Патент USA US2134001код для вставки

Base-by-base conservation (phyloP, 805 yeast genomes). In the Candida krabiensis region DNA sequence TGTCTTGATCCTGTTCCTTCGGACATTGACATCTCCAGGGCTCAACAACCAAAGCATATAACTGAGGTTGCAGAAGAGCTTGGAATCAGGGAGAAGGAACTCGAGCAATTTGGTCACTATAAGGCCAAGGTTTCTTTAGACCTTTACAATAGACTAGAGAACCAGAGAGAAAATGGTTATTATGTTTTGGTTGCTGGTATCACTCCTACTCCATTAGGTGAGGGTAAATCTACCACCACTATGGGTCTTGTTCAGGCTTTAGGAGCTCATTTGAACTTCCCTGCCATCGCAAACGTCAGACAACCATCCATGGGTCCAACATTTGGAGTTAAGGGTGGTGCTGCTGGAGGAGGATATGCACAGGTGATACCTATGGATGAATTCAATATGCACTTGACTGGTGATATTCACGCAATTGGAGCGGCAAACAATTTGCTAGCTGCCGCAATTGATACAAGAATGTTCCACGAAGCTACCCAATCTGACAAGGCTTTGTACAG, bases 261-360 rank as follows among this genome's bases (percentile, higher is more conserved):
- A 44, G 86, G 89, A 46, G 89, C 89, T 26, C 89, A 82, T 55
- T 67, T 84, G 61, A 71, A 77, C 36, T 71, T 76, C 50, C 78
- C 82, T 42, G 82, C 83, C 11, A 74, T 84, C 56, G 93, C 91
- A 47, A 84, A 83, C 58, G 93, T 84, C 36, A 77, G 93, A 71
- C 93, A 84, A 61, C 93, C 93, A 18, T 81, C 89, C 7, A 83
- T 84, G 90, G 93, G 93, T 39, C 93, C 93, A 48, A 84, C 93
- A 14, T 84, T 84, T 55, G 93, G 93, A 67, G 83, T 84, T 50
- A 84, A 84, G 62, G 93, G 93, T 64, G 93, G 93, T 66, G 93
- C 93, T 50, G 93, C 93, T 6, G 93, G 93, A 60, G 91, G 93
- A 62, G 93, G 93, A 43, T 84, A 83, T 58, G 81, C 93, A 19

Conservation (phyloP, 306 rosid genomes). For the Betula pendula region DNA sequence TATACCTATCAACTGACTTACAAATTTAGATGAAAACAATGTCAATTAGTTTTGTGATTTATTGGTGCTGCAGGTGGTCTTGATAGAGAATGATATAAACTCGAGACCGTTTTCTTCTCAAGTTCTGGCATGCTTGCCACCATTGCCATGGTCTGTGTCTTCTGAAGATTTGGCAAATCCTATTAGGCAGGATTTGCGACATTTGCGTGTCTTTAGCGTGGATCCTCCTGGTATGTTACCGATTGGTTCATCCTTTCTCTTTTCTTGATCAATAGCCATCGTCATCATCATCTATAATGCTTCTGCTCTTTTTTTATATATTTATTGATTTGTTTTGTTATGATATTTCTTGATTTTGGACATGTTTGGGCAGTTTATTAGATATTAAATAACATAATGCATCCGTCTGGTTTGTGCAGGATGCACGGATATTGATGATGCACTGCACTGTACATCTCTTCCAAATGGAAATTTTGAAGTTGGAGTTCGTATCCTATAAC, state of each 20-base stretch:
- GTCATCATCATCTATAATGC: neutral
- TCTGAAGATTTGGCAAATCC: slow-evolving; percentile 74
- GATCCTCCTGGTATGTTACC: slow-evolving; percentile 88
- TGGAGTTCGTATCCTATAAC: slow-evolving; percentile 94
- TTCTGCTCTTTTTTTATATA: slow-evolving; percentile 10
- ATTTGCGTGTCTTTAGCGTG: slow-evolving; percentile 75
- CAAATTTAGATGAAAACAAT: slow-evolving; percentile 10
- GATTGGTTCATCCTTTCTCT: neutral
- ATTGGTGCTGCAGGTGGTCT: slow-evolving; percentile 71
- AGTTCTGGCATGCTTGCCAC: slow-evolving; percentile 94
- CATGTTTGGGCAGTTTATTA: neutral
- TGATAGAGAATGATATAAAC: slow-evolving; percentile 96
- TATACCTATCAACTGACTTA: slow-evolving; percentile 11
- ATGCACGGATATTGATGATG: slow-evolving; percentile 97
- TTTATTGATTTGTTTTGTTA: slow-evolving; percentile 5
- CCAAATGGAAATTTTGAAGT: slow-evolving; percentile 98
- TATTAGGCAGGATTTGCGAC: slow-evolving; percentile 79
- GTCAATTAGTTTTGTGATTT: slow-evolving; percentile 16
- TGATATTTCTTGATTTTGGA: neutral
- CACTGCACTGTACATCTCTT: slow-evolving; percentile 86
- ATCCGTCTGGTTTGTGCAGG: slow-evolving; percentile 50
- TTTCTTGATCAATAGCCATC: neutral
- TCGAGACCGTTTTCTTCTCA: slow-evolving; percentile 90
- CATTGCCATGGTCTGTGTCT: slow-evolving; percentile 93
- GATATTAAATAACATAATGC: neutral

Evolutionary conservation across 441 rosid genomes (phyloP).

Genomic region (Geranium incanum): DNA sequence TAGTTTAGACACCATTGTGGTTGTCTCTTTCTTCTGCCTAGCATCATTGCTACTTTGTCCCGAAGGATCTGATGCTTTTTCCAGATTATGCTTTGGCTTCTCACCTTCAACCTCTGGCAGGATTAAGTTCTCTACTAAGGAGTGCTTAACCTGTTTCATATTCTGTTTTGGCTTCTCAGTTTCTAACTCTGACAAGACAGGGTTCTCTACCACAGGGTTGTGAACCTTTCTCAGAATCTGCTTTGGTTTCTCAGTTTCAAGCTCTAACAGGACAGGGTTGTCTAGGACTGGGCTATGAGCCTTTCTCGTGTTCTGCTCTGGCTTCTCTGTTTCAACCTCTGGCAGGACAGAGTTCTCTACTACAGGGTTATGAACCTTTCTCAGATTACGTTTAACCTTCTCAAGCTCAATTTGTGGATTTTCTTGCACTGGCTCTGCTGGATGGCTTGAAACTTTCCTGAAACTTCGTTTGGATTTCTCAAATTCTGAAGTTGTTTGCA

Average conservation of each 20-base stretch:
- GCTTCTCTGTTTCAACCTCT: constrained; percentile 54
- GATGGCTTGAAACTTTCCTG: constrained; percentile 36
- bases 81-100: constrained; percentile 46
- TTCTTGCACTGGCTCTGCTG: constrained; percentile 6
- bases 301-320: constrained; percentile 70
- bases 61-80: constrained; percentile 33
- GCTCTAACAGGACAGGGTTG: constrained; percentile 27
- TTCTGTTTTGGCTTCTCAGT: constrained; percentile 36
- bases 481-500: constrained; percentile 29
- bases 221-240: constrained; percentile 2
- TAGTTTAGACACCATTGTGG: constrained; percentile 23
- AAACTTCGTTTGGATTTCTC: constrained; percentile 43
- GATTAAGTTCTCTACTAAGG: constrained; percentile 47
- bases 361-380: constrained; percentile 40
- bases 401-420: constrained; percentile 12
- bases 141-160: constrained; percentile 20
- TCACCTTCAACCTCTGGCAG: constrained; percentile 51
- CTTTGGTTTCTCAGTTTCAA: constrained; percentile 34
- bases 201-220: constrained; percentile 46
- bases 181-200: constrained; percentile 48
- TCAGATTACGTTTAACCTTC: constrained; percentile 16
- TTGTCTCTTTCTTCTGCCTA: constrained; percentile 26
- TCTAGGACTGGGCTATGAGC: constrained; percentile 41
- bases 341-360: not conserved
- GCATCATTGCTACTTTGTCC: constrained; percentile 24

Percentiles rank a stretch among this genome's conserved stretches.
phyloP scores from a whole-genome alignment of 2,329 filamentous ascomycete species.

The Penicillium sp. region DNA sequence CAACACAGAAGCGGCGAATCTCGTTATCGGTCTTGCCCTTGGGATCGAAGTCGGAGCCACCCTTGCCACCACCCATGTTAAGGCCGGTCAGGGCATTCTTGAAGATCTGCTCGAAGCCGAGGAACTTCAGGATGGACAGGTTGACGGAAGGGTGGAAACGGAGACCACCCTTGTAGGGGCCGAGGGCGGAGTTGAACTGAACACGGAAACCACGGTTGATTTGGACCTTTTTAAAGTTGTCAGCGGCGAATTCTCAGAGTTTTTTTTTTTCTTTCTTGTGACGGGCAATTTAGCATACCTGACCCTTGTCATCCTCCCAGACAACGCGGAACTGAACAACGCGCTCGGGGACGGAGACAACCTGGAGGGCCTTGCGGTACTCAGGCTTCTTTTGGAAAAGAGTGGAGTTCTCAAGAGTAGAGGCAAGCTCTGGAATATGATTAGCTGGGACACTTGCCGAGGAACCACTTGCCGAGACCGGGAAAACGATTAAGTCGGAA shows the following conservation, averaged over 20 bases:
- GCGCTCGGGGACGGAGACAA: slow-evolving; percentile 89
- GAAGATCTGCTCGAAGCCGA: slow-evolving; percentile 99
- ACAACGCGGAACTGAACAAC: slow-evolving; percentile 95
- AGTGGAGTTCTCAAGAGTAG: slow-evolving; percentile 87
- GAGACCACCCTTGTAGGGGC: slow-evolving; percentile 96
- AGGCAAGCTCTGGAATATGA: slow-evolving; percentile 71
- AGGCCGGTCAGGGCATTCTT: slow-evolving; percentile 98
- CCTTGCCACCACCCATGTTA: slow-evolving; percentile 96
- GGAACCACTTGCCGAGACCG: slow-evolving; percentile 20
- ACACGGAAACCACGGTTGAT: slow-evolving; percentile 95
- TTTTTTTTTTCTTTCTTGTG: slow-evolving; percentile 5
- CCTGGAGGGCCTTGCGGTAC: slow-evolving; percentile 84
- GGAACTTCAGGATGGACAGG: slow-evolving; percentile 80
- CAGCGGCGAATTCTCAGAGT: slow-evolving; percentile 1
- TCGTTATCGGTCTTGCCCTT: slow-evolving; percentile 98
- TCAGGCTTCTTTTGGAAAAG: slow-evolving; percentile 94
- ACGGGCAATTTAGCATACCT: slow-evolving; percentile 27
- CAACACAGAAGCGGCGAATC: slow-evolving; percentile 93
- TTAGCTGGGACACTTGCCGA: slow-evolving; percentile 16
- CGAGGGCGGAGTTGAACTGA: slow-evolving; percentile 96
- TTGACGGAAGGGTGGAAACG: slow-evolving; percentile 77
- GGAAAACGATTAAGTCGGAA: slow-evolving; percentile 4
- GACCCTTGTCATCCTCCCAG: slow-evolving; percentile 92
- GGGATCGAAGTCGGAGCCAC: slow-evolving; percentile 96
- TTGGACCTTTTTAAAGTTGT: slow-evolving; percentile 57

Patented 0'... 25, ‘1938 . UNITED STATES » PAT: 2.134.001 Momnoomm- mm.‘ _ t. v. . _ N Lindley pany, Mich.,E. Midland, assignors Mills and Mich., toWilliam The a corporation Dow w. Ohemical"Com-' Allen, of Midland,_Michi- '-: - _ "" ' ; gan , No Drawing. Serial Application No. 169,470 October-v16, 1.4937,:v 1 _ ' - 6 Claims. (Q1. 21-5) This invention relates to the'protection of fur, mothproo?ng of woolen- fabrics and the like, the hair, feathers, wool, etc., against the attack of articles so treated are not stained or attacked moths. It is more particularly concerned with ' thereby orcaused todevelop any distinctive odor. the mothproo?ng of fabrics. _ ‘Furthermore, these aryloxy alkylols are not ap-, Some agents heretofore employed for moth preciably dissipated from the fabric impregnated 5 proo?ng are capable of attacking or staining the therewith by contacting such fabric with water, treated material. Other mothproo?ng products ‘ soap solutions, or petroleum distillate dry-clean are highly volatile and impermanent in nature ing ?uids, or by volatilization or ‘sublimation, of and are soon dissipated by vaporization from the 10 material to which they are applied. Temporary protection has also been afforded by compounds which are soluble in water or soap solutions.‘ the compound. ' . , . The aryloxy alkylols are, for the most part, 10 odorless, water-white, viscous likuids. These compounds may he prepared by reacting a suit Some protecting agents such as the phenols and ' able phenol with a halo alcohol,v e. g., ethylene mercury and ?uorine compounds are irritating bromohydrin, propylene chlorhydrin, mono-~ 15 to the skin and poisonous to human beings, while > chlorobutanol, etc.,- in the presence of a suitable 15 other common organic derivatives are objection alkali, e. g., NaOH, KOH, etc. 'I'hesecompounds' able because of their characteristic odor. A fur may be dissolved in suitable solventsv inamounts , ther disadvantage in the use of many of the com ranging between 1.0 and l0per cent by weight ' mon mothproo?ng compositions is the fact that thereof and advantageously employed as- moth-g 20 the residues deposited in the treated article fol proo?ng compositions. ' We have ‘found that so- 20 lowing evaporation of liquid constituents are lutions containing between about 3 and about 7-5. '_ , crystalline and are soon dusted out of material per cent by weight of such compounds'are‘satis treated therewith. Among the objects of this invention is to pro 25 vide a method for the protection of the afore mentioned materials which will (1) give rela tively permanent protection therefor against at tack by moths, and (2) yield a protected product free from objectionable odor and toxicity to hu so mans. Another object is to provide a vcomposi tion comprising a volatile organic solvent having dissolved therein a mothproo?ng material which upon application to material susceptible to attack will prevent destruction thereof by moths without 85 at the same time staining or otherwise injuring the material. ‘‘ We have discovered that the foregoing advan tages can be obtained by employing as mothproof ing agents aryloxy alkylols having the formula 40 factory. I - _, ' In the numerous tests carried out‘toe'stablish ' the utility of the aryloxy alkylols as mothproof- >25 ing agents, the larvae of the black carpet beetle (Attagenus piceus) were employed. This insect > is a common household pest attacking woolens, furs, and other materials' It is particularly de structive to fabrics used in upholstered furniture 30 and to woolen carpets and rugs. It is more resist ant and harder to control than the common case' making clothes moth or tapestry moth, and con-' centrations of ‘ material found suitable for its control on fabrics have been shown to be more _ than adequate for the control of the latter species. The following examples are illustrative of cer tain modes in which our invention may be. ap plied, but are not to be construed as limiting the same. ' 40 Example 1 A‘number of samples of‘ white wool mohair], cloth were saturated with solutions of 4-tertiary- > butyl phenoxy ethanol in a volatile, highly refined petroleum distillate, thereafter pressed to remove 45 . wherein R represents an alkyl residue and X rep resents a hydrocarbon substituent containing at least 4 carbon atoms and selected from the group consisting of the alkyl and cycloalkyl radicals. 50 When compounds of the above class, or. mixtures thereof, are incorporated with a suitable organic solvent and particularly with a lower aliphatic alcohol, a liquid chlorinated hydrocarbon, or a volatile, highly re?ned petroleum fraction, and the solution so formed thereafter employed in the excesses of the treating ?uid, and allowed to dry. On each of a number of these samples ?ve larvae of the black carpet beetle were placed and the sample‘ folded over the larvae. .These infested cloth samples were placed in a closed ‘cardboard 50 ’ box and examined from time to time to determine the amount of feeding or other attack directly attributable to the beetle larvae. Simultaneous tests were made with larvae upon untreated sam ples of the mohair, both control and test samples 55 " 2,134,001 2 being thereafter incubated at temperatures of 85°-90° F. and at a ‘relative humidity of 70-75 per cent. Examination of incubated samples impregnated with a 3 per cent 4-tertiary-butyl phenoxy ethanol solution showed that after three Other solvents for the aryloxy alblols, form-, ing solutions which may be employed as dry cleaning agents, are liquid halogenated hydrocar bon compounds such as carbon tetrachloride, chloroform, ethylene chloride, trichloro-ethylene, the impregnated samples. In the case of the samples originally impregnated with a 5 per cent solution of the treating compound, there was no‘ feeding by the larvae after three weeks incuba chlorobenzene, and the like; hydrocarbon com pounds, such as benzene, the lower paramn hy drocarbons, toluene, and the like; and the alco hols, such as ethyl and methyl alcohol, etc. Per, fumes, coloring agents, and the like, may be in 10 corporated in the mothproo?ng ?uid, if desired. tion and an average of between 2 and 3 of the lar vae were'dead on each test sample. The un in a water-immiscible solvent, such composition weeks there had been no feeding by the larvae. An average of two larvae were dead on each of When the aryloxy alkylcl compound is dissolved treated controls showed a slight feeding by the , may be employed as an emulsion with a soap or other wetting or emulsifying agent and water. 15 Any of the cleansing agents and detergents com two weeks, and heavy feeding at the end of three weeks incubation. Tests carried out over the mon to‘ the cleaning art may then be employed same period upon mohair treated by immersion in conjunction therewith. We claim: in the petroleum distillate alone showed moderate 1. A process for mothproo?ng woolen fabrics 20 feeding by the larvae after one week, moderate ‘ and other materials subject to attack by moths feeding after two weeks, and heavy feeding at‘ which comprises treating such material with an the end of a three-week period. 15 larvae after one week, moderate feeding after Example 2 26 aryloxy alkylol compound having the formula ' Samples of the impregnated mohair described in the foregoing example were thoroughly dried and subsequently immersed and well- washed in an excess of a common-home dry-cleaning ?uid. These samples were thereafter dried andexposed to carpet beetle larvae as described in Example 1. wherein R represents an alkyl residue and X 30 represents a hydrocarbon substituent containing No feeding was shown after two weeks incuba tion of the mohair samples orlginallyimpreg . at least 4 carbon atoms and selected from the nated with 3 and 5 per cent a-tertiary-butyl group consisting of the alkyl and cycloalkyl phenoxy ethanol solutions. radicals. 2. A process for mothproo?ng woolen fabrics Example 3 , and other materials subject to attack by moths Dried samples of the impregnated woolen mo which comprises treating such material with 4 hair were thoroughly washed in a 0.5 per cent so- , lution of Ivory soap in water at a temperature of 40° C. After 20 minutes contact with'the soap 40 solution, these test samples were rinsed in run ning water, and dried. It was found that upon infestation with the carpet beetle and two weeks incubation the samples originally impregnated with 5 per cent of i-tertiary-butyi phenoxy 45 ethanol were substantially free from injury. In the foregoing examples no staining of the impregnated cloth was observed and the fabric itself was not damaged by the aryloxy alkylol compound. The impregnated cloth in each in stance was odorless, and even after prolonged weathering showed no discoloration. The pre servative showed no tendency to crystallize out or to volatilize, from the fabric nor was the fabric greasy or oily to the touch. 55 Among other aryloxy alnlol compounds which may be similarly employed for the protection of fabrics and the like against attack by moths are: 2-tertiary-butyl phenoxy ethanol, 3-tertiary amyl phenoxy ethanol, 4-normal-butyl phenoxy ethanol, 3-secondary-amyl phenoxy ethanol, 4 secondary-butyl phenoxy propanol,~ il-normal-amyl phenoxy propanol, 2-normal-hen1 phenoxy pro panol, i-tertiary-butyl phenoxy butanol, 2-cyclo hexyl phenoxy ethanol, i-cyclohexyl phenoxy ethanol, 2-cyclopentyl phenoxy ethanol, 3-cyclo hexyl phenoxy propanol, i-cyclohex'yl phenoxy propanol, 2-cyclohexyl phenoxy butanol, etc. . tertiary-butyl phenom’ ethanol. 3. A process for mothproo?ng woolen fabrics and other materials subject to attack by moths 40 which comprises treating such materials with a composition comprising a-tertiary-butyl phenoxy ethanol dissolved in an organic solvent. 4. A process for mothproo?ng woolen fabrics and other materials subject to attack by moths 45 which comprises treating such materials with a composition comprising i-tertiary-butyl phenom ethanol dissolved in a light petroleum distillate. 5. A composition consisting of material liable to attack by moths having incorporated therein an aryloxy alkylol compound having the formula wherein R represents an alLvl residue and X rep resents a hydrocarbon substltuent containing at least 4 carbon atoms and selected from the group consisting of the alkyl and cylcloalkyl radicals. 6. A composition consisting of material liable to attack by moths having incorporated therein 4-tertiary-butyl phenoxy ethanol. ‘ ' WILLIAM W. ALLEN.